I can’t discuss Test Track without first talking about the early years of Epcot.
When the park opened on October 1, 1982, it was to be an “adult” park – a place where guests could learn about the challenges facing the world and how the companies involved with Epcot were trying to solve them. And while educating us, Disney would make this dry subject matter palatable and entertaining.
For those of you who visited Epcot soon after it opened, you might remember that Mickey, Donald, and none of their pals wandered the park. Disney felt that if guests wanted to experience the characters, they could go to the Magic Kingdom. However, parents with children felt differently and were vocal that their offspring were bored. Teenagers too, felt that Epcot offered them little to enjoy. Disney soon realized that they needed to make a few changes in order to appeal to a broader audience.
World of Motion, sponsored by General Motors, was one of the opening day attractions at Epcot. In many ways, this ride was similar in concept to Spaceship Earth. Both took guests back in time so they could witness a topic’s transformation through the years. Spaceship Earth discussed communications in a serious manner, whereas World of Motion presented the story of transportation humorously.
The first thrill ride (if you can call it that) to come to Epcot was Maelstrom in July 1988. Located in the Norway Pavilion, this boat ride takes guests past a Viking encampment, through the land of trolls, and eventually into the present. Along the way, your craft reverses direction several times and then sails down a small waterfall. In reality, the sights on this voyage aren’t any more engaging than those seen on the El Rio del Tiempo/Gran Fiesta Tour in the Mexico Pavilion, but the simple “thrills” of Maelstrom gives this ride a continuous line whereas the Gran Fiesta Tour is usually a “walk-on” attraction.
The next thrill ride to come to Epcot was Body Wars, opening in October 1989. Located in the Wonders of Life Pavilion, this attraction used the same motion simulators as the ever popular Star Tours, only this time, your craft was shrunk to the size of a blood cell so you could carry out a medical procedure inside the human body.
This attraction never achieved the success Disney had hoped for. Many guests who loved Star Tours, found themselves nauseated after Body War’s five minute ride. Whether it was the icky subject matter or the fluid motion of the vehicle, who knows, but people got sick on this attraction. Long lines only occurred during the busiest times of the year. Disney still needed a “wow” factor in Epcot – something that would appeal to the thrill seekers and a younger more adventurous generation.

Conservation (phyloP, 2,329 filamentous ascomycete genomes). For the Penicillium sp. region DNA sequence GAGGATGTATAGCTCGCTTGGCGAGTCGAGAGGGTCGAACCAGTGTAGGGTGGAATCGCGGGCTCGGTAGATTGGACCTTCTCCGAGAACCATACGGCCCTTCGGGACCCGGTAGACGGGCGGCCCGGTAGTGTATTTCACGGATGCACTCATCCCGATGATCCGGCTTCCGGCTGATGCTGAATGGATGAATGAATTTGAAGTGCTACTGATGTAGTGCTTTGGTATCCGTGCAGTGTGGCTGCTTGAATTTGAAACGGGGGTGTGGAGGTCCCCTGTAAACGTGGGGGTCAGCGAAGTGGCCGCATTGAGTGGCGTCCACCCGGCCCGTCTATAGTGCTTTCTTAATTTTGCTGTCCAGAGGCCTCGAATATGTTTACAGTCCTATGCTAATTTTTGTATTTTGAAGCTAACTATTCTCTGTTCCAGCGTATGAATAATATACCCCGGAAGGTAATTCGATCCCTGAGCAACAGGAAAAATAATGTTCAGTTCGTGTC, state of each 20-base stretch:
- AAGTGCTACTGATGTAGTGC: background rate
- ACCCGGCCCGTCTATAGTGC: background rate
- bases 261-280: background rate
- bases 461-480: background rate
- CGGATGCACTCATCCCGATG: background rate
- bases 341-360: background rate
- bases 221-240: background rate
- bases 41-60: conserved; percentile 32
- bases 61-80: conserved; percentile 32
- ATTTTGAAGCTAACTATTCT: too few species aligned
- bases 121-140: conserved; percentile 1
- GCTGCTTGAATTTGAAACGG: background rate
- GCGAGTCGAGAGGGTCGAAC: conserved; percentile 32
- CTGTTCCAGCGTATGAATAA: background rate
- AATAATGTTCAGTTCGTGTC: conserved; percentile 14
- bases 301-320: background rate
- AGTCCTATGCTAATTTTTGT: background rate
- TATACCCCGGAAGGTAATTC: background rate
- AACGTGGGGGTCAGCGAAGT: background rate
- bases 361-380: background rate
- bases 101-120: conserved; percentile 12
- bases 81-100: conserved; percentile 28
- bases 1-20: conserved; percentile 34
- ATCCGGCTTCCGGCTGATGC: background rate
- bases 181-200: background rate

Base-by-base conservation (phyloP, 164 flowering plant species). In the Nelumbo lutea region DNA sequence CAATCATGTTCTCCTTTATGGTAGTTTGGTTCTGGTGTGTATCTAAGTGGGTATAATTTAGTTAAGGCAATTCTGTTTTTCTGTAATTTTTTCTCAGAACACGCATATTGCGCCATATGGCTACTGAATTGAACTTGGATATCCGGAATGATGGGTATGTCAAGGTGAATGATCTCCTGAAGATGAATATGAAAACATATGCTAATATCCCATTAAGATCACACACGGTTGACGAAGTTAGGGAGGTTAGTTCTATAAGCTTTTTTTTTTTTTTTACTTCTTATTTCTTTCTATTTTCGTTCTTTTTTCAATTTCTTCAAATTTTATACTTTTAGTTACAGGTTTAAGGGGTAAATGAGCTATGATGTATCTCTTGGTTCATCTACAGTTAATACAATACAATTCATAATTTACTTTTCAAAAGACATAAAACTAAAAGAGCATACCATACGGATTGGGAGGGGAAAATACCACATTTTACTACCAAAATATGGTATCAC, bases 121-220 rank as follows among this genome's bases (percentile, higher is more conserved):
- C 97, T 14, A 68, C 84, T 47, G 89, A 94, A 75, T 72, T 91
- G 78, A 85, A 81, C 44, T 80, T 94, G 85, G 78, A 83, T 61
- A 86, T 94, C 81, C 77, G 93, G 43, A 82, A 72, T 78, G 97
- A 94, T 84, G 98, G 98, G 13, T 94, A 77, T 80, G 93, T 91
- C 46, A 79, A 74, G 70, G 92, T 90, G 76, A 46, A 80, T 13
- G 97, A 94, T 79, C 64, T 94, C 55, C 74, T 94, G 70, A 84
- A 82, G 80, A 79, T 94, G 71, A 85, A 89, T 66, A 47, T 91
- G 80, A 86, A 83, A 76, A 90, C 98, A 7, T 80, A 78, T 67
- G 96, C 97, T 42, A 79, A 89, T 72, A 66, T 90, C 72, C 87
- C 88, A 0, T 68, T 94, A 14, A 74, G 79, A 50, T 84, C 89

By the mid-nineties, World of Motion had lost much of its appeal. General Motors, the attraction’s sponsor, had started signing one-year contracts (instead of five or ten) until something could be done to shake things up and invigorate the experience. However, it was important that any new attraction would still educate guests and tell a story. Being Epcot, a “serious” park, Disney wanted justification for any “thrill” they designed. With that in mind, the idea of demonstrating to the public all that went into testing an automobile was born. Soon after “Test Track” went from concept to green light. However, things did not sail smoothly from the drawing board to reality.
World of Motion closed its doors on January 2, 1996. It was estimated to take approximately 19 months to gut the WOM building and build Test Track. The first announced opening date for Test Track was to be in mid 1997. But constant changes to the initial designs added huge amounts of time to the testing process. Couple this with extreme tire and axel problems, complicated guest evacuation procedures, computer problems, and overly sensitive safety sensors, the opening was delayed time and time again. It took almost two years to resolve all of the problems. Test Track finally opened on March 17, 1999. However, breakdowns were still commonplace in the beginning and it could take up to an hour to reset everything and restart the ride when it broke down. Today, gremlins visit Test Track far less often and the reset process has been reduced significantly.
Once Test Track opened, it set some records. The track is 5,246 feet long (2,600 feet being outside the building), making it Disney’s longest attraction when it opened. California Screamin’ at 6,000 feet beat Test Track when it opened in 2001. The People Mover/Rocket Rods at Disneyland has a longer track, but since these attractions are no longer operating, it takes them out of the mix. Also, at just shy of 65 miles per hour, Test Track is the fastest Disney attraction ever built. Expedition: Everest and Rock ‘n’ Roller Coaster both only reach a top speed of around 60 miles per hour.